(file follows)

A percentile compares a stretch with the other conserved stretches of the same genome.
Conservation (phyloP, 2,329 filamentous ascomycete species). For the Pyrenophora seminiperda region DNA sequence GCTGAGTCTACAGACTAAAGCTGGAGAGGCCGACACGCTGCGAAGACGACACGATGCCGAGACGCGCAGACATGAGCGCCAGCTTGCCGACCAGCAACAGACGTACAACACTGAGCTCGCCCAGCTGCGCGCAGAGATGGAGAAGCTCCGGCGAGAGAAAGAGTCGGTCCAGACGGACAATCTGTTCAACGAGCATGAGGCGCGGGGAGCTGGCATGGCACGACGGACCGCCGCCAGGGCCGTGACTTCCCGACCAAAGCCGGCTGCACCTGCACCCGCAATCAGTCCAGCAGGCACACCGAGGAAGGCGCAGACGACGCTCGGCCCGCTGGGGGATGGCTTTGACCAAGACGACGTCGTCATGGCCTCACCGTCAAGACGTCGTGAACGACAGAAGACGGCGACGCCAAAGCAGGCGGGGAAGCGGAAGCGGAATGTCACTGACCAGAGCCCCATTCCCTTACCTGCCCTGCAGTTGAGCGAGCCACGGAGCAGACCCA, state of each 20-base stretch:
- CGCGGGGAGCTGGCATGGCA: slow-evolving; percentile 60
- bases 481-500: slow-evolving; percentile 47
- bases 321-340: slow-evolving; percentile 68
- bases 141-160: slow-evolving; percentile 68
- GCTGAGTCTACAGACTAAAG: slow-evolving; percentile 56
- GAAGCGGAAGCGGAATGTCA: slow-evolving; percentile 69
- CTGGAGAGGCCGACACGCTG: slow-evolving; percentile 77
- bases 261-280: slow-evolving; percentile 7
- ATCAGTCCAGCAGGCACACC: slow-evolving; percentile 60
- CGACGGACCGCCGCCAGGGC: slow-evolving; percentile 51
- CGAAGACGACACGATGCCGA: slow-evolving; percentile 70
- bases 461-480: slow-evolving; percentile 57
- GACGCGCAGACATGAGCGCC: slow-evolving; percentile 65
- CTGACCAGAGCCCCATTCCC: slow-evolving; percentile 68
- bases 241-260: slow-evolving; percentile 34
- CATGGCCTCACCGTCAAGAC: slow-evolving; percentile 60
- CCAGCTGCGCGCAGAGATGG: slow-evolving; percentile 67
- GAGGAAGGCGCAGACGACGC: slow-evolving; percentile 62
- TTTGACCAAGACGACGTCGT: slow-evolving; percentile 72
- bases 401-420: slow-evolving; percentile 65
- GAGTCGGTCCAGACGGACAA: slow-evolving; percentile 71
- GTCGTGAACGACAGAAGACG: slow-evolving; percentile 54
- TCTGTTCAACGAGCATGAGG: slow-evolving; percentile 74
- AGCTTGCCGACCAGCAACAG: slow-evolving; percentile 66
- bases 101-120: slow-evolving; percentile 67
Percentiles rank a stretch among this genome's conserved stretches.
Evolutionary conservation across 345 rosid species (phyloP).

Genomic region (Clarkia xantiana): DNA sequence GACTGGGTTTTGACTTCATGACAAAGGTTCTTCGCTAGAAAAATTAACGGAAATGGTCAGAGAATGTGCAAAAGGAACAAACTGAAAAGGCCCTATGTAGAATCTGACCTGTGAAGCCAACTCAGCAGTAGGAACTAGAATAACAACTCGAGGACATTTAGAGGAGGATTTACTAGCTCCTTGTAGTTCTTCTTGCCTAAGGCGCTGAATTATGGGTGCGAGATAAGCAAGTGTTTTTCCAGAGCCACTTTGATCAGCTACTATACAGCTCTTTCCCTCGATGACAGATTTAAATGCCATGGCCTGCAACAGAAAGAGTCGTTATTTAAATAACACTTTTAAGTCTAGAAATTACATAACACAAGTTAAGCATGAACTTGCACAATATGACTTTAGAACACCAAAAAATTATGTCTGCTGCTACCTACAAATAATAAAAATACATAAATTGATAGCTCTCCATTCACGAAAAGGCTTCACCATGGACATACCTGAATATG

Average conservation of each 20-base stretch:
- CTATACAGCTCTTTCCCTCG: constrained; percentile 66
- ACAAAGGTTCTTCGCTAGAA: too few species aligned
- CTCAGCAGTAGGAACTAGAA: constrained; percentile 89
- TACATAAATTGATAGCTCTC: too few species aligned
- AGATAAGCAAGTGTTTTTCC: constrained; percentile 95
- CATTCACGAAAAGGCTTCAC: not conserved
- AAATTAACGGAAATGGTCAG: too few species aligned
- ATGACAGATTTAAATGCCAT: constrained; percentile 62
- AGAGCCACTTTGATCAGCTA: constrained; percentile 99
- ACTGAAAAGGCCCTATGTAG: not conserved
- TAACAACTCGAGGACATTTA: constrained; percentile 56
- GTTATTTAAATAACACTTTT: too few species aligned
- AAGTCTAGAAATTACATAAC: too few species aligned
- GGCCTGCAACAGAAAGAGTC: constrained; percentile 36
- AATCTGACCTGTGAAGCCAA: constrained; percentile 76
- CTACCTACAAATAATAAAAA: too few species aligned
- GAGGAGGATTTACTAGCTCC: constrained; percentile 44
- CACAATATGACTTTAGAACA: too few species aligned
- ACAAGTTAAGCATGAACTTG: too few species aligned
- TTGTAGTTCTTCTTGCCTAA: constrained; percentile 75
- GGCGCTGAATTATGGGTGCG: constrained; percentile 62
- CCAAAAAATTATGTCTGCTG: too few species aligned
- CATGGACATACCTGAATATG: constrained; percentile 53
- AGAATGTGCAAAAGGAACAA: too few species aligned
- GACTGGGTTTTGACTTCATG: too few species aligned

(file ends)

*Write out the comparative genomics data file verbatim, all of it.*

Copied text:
A percentile compares a stretch with the other conserved stretches of the same genome.
Conservation (phyloP, 2,329 filamentous ascomycete species). For the Pyrenophora seminiperda region DNA sequence GCTGAGTCTACAGACTAAAGCTGGAGAGGCCGACACGCTGCGAAGACGACACGATGCCGAGACGCGCAGACATGAGCGCCAGCTTGCCGACCAGCAACAGACGTACAACACTGAGCTCGCCCAGCTGCGCGCAGAGATGGAGAAGCTCCGGCGAGAGAAAGAGTCGGTCCAGACGGACAATCTGTTCAACGAGCATGAGGCGCGGGGAGCTGGCATGGCACGACGGACCGCCGCCAGGGCCGTGACTTCCCGACCAAAGCCGGCTGCACCTGCACCCGCAATCAGTCCAGCAGGCACACCGAGGAAGGCGCAGACGACGCTCGGCCCGCTGGGGGATGGCTTTGACCAAGACGACGTCGTCATGGCCTCACCGTCAAGACGTCGTGAACGACAGAAGACGGCGACGCCAAAGCAGGCGGGGAAGCGGAAGCGGAATGTCACTGACCAGAGCCCCATTCCCTTACCTGCCCTGCAGTTGAGCGAGCCACGGAGCAGACCCA, state of each 20-base stretch:
- CGCGGGGAGCTGGCATGGCA: slow-evolving; percentile 60
- bases 481-500: slow-evolving; percentile 47
- bases 321-340: slow-evolving; percentile 68
- bases 141-160: slow-evolving; percentile 68
- GCTGAGTCTACAGACTAAAG: slow-evolving; percentile 56
- GAAGCGGAAGCGGAATGTCA: slow-evolving; percentile 69
- CTGGAGAGGCCGACACGCTG: slow-evolving; percentile 77
- bases 261-280: slow-evolving; percentile 7
- ATCAGTCCAGCAGGCACACC: slow-evolving; percentile 60
- CGACGGACCGCCGCCAGGGC: slow-evolving; percentile 51
- CGAAGACGACACGATGCCGA: slow-evolving; percentile 70
- bases 461-480: slow-evolving; percentile 57
- GACGCGCAGACATGAGCGCC: slow-evolving; percentile 65
- CTGACCAGAGCCCCATTCCC: slow-evolving; percentile 68
- bases 241-260: slow-evolving; percentile 34
- CATGGCCTCACCGTCAAGAC: slow-evolving; percentile 60
- CCAGCTGCGCGCAGAGATGG: slow-evolving; percentile 67
- GAGGAAGGCGCAGACGACGC: slow-evolving; percentile 62
- TTTGACCAAGACGACGTCGT: slow-evolving; percentile 72
- bases 401-420: slow-evolving; percentile 65
- GAGTCGGTCCAGACGGACAA: slow-evolving; percentile 71
- GTCGTGAACGACAGAAGACG: slow-evolving; percentile 54
- TCTGTTCAACGAGCATGAGG: slow-evolving; percentile 74
- AGCTTGCCGACCAGCAACAG: slow-evolving; percentile 66
- bases 101-120: slow-evolving; percentile 67
Percentiles rank a stretch among this genome's conserved stretches.
Evolutionary conservation across 345 rosid species (phyloP).

Genomic region (Clarkia xantiana): DNA sequence GACTGGGTTTTGACTTCATGACAAAGGTTCTTCGCTAGAAAAATTAACGGAAATGGTCAGAGAATGTGCAAAAGGAACAAACTGAAAAGGCCCTATGTAGAATCTGACCTGTGAAGCCAACTCAGCAGTAGGAACTAGAATAACAACTCGAGGACATTTAGAGGAGGATTTACTAGCTCCTTGTAGTTCTTCTTGCCTAAGGCGCTGAATTATGGGTGCGAGATAAGCAAGTGTTTTTCCAGAGCCACTTTGATCAGCTACTATACAGCTCTTTCCCTCGATGACAGATTTAAATGCCATGGCCTGCAACAGAAAGAGTCGTTATTTAAATAACACTTTTAAGTCTAGAAATTACATAACACAAGTTAAGCATGAACTTGCACAATATGACTTTAGAACACCAAAAAATTATGTCTGCTGCTACCTACAAATAATAAAAATACATAAATTGATAGCTCTCCATTCACGAAAAGGCTTCACCATGGACATACCTGAATATG

Average conservation of each 20-base stretch:
- CTATACAGCTCTTTCCCTCG: constrained; percentile 66
- ACAAAGGTTCTTCGCTAGAA: too few species aligned
- CTCAGCAGTAGGAACTAGAA: constrained; percentile 89
- TACATAAATTGATAGCTCTC: too few species aligned
- AGATAAGCAAGTGTTTTTCC: constrained; percentile 95
- CATTCACGAAAAGGCTTCAC: not conserved
- AAATTAACGGAAATGGTCAG: too few species aligned
- ATGACAGATTTAAATGCCAT: constrained; percentile 62
- AGAGCCACTTTGATCAGCTA: constrained; percentile 99
- ACTGAAAAGGCCCTATGTAG: not conserved
- TAACAACTCGAGGACATTTA: constrained; percentile 56
- GTTATTTAAATAACACTTTT: too few species aligned
- AAGTCTAGAAATTACATAAC: too few species aligned
- GGCCTGCAACAGAAAGAGTC: constrained; percentile 36
- AATCTGACCTGTGAAGCCAA: constrained; percentile 76
- CTACCTACAAATAATAAAAA: too few species aligned
- GAGGAGGATTTACTAGCTCC: constrained; percentile 44
- CACAATATGACTTTAGAACA: too few species aligned
- ACAAGTTAAGCATGAACTTG: too few species aligned
- TTGTAGTTCTTCTTGCCTAA: constrained; percentile 75
- GGCGCTGAATTATGGGTGCG: constrained; percentile 62
- CCAAAAAATTATGTCTGCTG: too few species aligned
- CATGGACATACCTGAATATG: constrained; percentile 53
- AGAATGTGCAAAAGGAACAA: too few species aligned
- GACTGGGTTTTGACTTCATG: too few species aligned